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Posted May 26, 2013
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Posted April 2, 2013
Hubris Meets Devastation and Leaves Us a Warning
For me, Erik Larson is a sure thing. I try to read something new he's written each year, as it usually helps me in my own occasional research, as his scholarship and approach are incredibly well-conceived. Isaac's Storm, of course is no different. Larson writes historical non-fiction with a voice as rousing and moving as the best fiction. He chooses subjects that illuminate unexpected parts of our culture and our collective consciousness, in unique ways.
Following on the recent devastation of parts of Long Island and New Jersey in Sandy's wake, it seemed the right time to read of the terrifying power of nature in the storm that laid waste Galveston, TX on the eve of the Twentieth Century. Larson meets the challenge of describing that heady time and the prevailing attitudes of the day in such clarity that the post-storm emptiness and confusion, resounded in my heart. I was equally repelled, terrified and deeply moved as the story of one man and the beginnings of the US Weather Service becomes a tragedy of unparalleled scope. It was a fast read, and one where I actually enjoyed reviewing and reading his footnotes and comments after completion.
Larson also touches briefly, on the fact that just as Americans felt they had harnessed nature to their own ends in 1900, we are also lulled into complacency today, as huge homes are built in barrier island communities all along our shores. His conclusion should stand as a powerful warning. But there are other warnings to be aware of.
My family and I used to have a favorite anchorage, to enjoy a weekend aboard. It lay in the wide, still harbor off of Watch Hill, RI. One day, walking ashore there, I chanced upon a monument to the losses of Napatree in the 1938 hurricane. I learned that a medium sized, shore community had once stood where, today, only a long sand strand of several miles remains. And the harbor we once enjoyed anchoring in so much? It became the grave of the entire town and many of its residents when the 1938 storm swept it clean. We need to keep their memory alive, and the memory of the lives lost in Galveston so that we might learn to respect what can happen when a weather pattern forms off West Africa at the end of Summer. Satellites images and computer-modeled storm forecasts can't save us if we tempt fate. No one can be that lucky forever.
Posted September 23, 2012
Posted September 22, 2012
Mintsong and bravepaw come in each with two mice. Mintsong also carries a vole and a squarrel and bravepaw carries a thrush and a rabbit along with his two mice. Mintsong grabs the squarrel and bravepaw takes the thrush before padding off to eat their kill. Bravepaw comes back and grabs the rabbit ad takes it to darkdream.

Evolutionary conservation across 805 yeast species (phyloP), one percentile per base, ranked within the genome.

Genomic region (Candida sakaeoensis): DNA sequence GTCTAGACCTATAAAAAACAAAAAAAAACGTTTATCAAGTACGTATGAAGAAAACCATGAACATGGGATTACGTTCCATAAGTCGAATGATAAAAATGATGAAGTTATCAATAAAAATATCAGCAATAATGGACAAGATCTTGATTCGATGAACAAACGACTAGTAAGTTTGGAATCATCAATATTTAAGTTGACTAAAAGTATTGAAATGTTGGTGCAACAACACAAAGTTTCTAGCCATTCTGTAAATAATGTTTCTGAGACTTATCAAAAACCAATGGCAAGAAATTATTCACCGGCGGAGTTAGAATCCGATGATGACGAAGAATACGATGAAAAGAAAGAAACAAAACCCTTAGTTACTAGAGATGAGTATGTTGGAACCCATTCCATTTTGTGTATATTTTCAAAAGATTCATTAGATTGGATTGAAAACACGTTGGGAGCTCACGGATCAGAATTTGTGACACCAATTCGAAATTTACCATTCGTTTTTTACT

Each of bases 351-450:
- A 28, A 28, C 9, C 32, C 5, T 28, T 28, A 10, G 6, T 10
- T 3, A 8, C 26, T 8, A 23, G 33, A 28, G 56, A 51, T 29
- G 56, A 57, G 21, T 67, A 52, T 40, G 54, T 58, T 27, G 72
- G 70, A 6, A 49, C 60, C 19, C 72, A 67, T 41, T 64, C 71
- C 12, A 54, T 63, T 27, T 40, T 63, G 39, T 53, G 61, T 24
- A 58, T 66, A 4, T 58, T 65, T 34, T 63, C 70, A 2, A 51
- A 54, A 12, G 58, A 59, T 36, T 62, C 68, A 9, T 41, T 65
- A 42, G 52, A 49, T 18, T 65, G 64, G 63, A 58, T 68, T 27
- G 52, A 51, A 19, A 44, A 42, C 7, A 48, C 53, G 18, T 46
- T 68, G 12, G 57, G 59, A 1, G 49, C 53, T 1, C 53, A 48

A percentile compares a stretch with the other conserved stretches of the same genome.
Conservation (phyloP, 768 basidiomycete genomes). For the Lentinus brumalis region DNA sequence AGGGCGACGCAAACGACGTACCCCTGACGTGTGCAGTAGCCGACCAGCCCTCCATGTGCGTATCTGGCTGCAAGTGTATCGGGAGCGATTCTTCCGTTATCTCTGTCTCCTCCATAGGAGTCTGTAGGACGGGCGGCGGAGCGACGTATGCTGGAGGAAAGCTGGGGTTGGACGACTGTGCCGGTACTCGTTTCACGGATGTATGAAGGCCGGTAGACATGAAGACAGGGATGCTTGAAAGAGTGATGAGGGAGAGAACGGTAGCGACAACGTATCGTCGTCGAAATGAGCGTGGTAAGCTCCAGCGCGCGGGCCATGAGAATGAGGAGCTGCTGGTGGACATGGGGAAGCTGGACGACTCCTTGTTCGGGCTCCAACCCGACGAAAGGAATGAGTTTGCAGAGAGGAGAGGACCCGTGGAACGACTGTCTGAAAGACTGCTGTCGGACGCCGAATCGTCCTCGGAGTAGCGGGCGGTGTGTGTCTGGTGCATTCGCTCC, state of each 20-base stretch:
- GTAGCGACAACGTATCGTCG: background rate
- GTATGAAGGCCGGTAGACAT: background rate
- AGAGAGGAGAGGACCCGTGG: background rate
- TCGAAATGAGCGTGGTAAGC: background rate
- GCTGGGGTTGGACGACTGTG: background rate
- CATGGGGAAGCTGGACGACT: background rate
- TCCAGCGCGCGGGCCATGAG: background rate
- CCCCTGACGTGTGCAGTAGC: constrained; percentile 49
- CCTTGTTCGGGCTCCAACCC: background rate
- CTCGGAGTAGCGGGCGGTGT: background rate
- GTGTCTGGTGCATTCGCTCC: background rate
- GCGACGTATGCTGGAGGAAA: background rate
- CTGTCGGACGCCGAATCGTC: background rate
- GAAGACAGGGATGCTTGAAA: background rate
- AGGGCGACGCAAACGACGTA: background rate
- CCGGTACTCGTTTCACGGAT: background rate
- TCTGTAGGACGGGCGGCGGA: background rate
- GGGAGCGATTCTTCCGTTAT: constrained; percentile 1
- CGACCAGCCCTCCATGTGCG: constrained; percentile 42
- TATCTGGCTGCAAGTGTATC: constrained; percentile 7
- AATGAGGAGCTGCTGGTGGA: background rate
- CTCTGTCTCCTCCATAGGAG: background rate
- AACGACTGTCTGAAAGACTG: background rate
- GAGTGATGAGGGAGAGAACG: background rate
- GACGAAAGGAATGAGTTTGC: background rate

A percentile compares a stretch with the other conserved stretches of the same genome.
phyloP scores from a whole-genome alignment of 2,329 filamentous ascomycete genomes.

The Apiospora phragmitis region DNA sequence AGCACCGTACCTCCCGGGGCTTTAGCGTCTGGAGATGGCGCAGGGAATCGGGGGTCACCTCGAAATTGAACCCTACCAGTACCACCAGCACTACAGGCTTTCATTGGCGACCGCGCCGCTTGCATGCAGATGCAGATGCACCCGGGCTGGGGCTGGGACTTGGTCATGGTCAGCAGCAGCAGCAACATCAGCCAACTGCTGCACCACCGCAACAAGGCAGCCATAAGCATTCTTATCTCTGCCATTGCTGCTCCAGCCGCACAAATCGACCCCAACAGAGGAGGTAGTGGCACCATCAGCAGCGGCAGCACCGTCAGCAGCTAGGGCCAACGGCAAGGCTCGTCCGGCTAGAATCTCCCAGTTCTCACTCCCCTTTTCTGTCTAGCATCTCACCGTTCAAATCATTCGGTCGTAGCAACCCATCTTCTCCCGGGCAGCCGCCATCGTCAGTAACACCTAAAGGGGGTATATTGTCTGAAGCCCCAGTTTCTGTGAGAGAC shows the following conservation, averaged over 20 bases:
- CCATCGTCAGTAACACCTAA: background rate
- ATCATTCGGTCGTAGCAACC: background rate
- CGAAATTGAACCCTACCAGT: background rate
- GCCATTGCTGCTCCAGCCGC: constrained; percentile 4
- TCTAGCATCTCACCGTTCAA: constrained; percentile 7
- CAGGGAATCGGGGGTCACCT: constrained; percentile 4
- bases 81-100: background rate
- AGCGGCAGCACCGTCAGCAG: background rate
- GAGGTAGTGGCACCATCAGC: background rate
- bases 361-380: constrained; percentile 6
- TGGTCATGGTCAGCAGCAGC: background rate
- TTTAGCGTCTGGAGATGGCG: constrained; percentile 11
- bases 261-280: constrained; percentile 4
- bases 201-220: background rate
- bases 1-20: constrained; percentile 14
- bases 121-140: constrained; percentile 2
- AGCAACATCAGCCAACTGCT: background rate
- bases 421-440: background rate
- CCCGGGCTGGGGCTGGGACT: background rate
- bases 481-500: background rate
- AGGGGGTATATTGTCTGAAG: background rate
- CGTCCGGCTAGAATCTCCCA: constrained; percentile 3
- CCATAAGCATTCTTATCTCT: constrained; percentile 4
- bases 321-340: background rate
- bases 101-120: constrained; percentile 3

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Posted September 19, 2012
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Posted September 2, 2012
Posted August 11, 2012
Isaac's Storm tells of the events and cultural attitudes in America prior to the Galveston, Texas hurricane of 1900 that killed nearly 8,000 people; the storm is the deadliest natural disaster in American history. The story itself is fascinating, but in true Erik Larson fashion, at times, it is so detail oriented that it is easy to lose interest or get distracted by just about anything else in the room. Larson includes interesting tidbits about the early days of the US Weather Bureau, showing that the federal government has always been full of whackjobs and arrogant men who put their own careers before their concern for the American people. In the case of the Weather Bureau, it was that self-centered hubris which very often cost American lives. (Isaac's own published articles claimed that based on his research of the curviture of the earth, winds, pressure, etc., no hurricane could ever hit Texas.) The story which centers on Isaac himself is entertaining and easy to read. Though the language at times gets a bit technical and science-terminology heavy, it is nonetheless a curious glimpse into the early days of severe weather detection and prediction, the results of which can clearly be seen today. The nearly 300-pagebook is not a great read, but for anyone interested in science and weather, it might be worth a few hours of your time.
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Posted May 16, 2012
Posted May 9, 2012
I have an interest in tragedy-disaster-true adventure stories. I've read a number of mountaineering books and disaster-at-sea stories where the weather is always a factor. In all those incidents, there was an understanding of the possibilities when dealing with Mother Nature. Isaac's Storm was different. There was not enough history or technology to know just what was possible.
Larson does a wonderful job of weaving together the events in Galveston in 1900 with the history of the US Weather Service and meteorology in general. I came away with a greater appreciation of the power of nature and the struggles of people who confront that power.